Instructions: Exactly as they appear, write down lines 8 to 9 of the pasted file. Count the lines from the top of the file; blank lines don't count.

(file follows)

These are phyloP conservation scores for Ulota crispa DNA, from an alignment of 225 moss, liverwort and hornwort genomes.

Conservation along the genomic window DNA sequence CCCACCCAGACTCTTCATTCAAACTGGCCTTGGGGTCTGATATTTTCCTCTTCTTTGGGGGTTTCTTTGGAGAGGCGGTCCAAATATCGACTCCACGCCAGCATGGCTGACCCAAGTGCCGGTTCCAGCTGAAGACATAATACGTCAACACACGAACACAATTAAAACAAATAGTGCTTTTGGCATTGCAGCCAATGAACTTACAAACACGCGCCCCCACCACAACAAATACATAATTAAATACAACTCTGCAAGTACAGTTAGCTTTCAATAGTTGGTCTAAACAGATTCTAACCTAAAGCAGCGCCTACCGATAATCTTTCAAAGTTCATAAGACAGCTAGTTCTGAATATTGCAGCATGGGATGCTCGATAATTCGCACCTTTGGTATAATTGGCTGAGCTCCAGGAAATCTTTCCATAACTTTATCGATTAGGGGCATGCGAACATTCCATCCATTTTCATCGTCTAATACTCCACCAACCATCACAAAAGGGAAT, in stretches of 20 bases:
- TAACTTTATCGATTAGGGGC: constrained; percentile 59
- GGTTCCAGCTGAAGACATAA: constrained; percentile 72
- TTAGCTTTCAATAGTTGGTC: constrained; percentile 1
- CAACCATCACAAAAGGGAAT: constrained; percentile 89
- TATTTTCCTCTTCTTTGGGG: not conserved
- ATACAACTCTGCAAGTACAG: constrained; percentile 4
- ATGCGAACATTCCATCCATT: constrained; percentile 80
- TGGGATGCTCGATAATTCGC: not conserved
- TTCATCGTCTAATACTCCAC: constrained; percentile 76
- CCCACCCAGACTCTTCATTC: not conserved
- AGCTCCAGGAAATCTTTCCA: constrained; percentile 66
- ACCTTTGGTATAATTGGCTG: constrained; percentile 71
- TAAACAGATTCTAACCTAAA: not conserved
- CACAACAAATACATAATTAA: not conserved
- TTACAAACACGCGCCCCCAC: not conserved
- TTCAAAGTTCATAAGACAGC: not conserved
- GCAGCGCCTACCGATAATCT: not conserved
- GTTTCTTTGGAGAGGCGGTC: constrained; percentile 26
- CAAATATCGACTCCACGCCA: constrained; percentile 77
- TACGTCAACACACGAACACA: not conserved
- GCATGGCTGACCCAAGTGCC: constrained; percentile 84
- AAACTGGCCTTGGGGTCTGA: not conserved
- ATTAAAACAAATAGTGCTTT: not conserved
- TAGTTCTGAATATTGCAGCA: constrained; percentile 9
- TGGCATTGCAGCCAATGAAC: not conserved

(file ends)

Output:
- ATACAACTCTGCAAGTACAG: constrained; percentile 4
- ATGCGAACATTCCATCCATT: constrained; percentile 80